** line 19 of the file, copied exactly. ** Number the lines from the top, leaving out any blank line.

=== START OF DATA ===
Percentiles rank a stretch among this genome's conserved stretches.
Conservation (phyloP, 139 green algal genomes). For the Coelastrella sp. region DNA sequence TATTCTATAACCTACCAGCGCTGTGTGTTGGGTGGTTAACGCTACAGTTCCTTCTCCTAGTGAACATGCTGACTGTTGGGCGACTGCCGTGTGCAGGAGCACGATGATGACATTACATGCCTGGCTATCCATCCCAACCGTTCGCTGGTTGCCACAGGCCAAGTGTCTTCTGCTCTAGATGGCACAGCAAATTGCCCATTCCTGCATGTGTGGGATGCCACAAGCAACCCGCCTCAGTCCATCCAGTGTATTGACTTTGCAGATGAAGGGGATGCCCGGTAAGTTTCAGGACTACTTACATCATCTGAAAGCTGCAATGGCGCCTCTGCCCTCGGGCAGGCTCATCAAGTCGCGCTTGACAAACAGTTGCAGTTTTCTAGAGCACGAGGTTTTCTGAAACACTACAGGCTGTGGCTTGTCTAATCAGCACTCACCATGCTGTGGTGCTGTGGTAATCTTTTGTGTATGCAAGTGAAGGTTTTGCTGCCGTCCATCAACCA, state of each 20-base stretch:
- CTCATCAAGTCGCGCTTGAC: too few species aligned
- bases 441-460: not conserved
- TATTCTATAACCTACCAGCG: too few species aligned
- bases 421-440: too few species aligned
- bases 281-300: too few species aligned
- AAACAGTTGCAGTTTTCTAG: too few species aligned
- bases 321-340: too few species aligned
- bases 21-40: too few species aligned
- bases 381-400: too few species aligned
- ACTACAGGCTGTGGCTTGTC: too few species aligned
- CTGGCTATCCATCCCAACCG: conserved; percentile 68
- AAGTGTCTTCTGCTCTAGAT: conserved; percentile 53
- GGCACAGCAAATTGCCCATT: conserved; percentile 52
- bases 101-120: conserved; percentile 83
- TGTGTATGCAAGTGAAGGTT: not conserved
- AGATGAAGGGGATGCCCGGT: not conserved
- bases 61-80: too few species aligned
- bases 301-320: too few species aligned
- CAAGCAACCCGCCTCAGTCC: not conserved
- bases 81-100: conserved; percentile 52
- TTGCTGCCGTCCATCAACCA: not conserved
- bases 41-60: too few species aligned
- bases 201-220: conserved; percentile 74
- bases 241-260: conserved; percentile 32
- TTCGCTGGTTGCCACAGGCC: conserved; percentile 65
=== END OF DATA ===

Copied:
- bases 61-80: too few species aligned